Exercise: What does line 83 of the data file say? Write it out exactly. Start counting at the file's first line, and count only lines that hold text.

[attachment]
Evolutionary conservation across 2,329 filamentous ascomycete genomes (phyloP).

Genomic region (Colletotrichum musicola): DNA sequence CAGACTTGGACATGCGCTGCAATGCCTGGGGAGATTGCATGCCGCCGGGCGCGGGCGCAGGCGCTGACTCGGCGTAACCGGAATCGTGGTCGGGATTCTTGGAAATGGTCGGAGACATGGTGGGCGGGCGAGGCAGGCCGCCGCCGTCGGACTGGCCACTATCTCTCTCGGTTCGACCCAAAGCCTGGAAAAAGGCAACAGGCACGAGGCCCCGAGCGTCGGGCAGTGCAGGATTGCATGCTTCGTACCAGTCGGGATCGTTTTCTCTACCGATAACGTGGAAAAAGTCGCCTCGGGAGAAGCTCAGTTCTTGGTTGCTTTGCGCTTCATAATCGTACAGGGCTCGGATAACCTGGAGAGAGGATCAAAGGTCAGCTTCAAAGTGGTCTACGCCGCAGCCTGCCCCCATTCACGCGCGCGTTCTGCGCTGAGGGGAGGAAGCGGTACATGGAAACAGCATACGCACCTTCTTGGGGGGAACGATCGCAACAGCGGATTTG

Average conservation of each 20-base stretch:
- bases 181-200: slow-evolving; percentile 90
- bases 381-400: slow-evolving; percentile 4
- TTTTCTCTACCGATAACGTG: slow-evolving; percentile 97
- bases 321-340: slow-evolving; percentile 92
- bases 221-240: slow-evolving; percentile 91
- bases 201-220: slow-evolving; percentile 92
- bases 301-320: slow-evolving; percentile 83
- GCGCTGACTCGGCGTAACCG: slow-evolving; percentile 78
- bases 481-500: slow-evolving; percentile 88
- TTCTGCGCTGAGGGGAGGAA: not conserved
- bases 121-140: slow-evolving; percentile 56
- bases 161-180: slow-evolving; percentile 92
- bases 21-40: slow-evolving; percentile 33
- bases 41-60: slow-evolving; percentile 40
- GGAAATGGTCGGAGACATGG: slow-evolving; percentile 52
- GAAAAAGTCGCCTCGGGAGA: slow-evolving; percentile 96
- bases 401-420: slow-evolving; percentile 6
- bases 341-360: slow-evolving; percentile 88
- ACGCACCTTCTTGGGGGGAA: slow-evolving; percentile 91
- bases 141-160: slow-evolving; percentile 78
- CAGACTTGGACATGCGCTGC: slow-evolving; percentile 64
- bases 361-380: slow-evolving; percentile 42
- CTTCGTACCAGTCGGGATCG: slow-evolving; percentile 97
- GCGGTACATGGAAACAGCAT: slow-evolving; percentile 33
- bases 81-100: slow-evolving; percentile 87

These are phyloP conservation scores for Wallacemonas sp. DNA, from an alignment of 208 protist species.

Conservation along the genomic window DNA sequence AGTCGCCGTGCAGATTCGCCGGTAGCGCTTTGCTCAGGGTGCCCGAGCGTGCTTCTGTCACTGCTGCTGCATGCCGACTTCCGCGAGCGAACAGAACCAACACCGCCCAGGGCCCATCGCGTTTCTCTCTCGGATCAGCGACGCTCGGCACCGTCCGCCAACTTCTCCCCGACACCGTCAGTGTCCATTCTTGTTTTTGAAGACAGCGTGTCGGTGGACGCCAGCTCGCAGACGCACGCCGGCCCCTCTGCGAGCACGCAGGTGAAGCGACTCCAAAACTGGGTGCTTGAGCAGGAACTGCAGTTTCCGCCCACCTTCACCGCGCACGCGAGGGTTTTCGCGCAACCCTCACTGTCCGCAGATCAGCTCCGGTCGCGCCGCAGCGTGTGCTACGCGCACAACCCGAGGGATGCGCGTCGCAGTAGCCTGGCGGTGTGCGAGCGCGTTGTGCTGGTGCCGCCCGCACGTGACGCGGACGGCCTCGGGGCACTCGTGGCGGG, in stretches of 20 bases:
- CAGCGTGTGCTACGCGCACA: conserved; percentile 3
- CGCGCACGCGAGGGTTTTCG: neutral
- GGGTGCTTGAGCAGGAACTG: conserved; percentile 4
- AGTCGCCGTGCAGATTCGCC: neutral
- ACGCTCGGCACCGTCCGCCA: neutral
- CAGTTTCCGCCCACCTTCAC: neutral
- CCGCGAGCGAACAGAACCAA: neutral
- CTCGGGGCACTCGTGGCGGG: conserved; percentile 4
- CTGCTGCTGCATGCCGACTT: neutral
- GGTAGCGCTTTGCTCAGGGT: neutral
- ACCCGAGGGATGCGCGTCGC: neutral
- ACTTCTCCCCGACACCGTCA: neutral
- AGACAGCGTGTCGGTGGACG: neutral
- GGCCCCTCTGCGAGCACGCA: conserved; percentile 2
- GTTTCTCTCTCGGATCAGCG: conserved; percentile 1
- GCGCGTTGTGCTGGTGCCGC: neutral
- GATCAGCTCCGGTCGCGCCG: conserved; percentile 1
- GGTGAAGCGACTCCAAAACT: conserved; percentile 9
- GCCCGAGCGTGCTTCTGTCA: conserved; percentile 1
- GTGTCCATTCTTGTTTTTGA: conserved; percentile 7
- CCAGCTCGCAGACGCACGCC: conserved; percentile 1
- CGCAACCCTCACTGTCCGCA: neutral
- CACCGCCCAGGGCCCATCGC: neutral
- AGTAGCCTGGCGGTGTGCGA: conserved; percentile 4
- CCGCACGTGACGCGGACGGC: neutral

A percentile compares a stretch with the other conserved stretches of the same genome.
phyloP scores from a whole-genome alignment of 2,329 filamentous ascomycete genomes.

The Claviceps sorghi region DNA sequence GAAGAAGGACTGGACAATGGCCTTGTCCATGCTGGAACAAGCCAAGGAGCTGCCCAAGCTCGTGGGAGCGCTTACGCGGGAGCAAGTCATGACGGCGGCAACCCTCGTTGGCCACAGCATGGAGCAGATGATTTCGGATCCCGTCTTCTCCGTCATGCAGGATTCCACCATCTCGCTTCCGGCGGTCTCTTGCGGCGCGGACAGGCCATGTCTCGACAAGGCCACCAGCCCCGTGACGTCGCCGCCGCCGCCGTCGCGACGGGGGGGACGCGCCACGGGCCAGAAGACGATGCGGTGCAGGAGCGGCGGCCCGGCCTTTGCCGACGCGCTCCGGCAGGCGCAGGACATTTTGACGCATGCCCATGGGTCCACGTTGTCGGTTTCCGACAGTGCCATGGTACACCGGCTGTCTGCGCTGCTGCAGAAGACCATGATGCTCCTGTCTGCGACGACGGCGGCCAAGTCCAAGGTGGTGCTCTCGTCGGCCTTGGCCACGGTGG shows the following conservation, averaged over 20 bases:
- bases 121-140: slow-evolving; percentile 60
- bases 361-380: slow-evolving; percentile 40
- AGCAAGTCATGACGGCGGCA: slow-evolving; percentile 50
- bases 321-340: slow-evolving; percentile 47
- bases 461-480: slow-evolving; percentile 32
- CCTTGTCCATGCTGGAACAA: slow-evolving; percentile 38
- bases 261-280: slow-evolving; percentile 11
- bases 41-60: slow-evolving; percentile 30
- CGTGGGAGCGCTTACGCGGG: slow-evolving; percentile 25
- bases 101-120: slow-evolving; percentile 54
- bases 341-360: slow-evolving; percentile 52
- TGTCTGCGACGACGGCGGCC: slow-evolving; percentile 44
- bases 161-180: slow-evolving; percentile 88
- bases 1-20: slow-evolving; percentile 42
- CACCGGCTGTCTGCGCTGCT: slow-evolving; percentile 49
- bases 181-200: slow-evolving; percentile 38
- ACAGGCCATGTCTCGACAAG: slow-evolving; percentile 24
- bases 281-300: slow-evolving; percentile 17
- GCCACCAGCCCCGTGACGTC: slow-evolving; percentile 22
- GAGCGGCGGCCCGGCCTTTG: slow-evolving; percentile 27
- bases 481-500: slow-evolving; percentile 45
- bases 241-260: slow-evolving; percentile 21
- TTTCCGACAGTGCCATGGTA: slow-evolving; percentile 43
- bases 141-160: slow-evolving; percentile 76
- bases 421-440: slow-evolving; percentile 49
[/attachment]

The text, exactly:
- bases 421-440: slow-evolving; percentile 49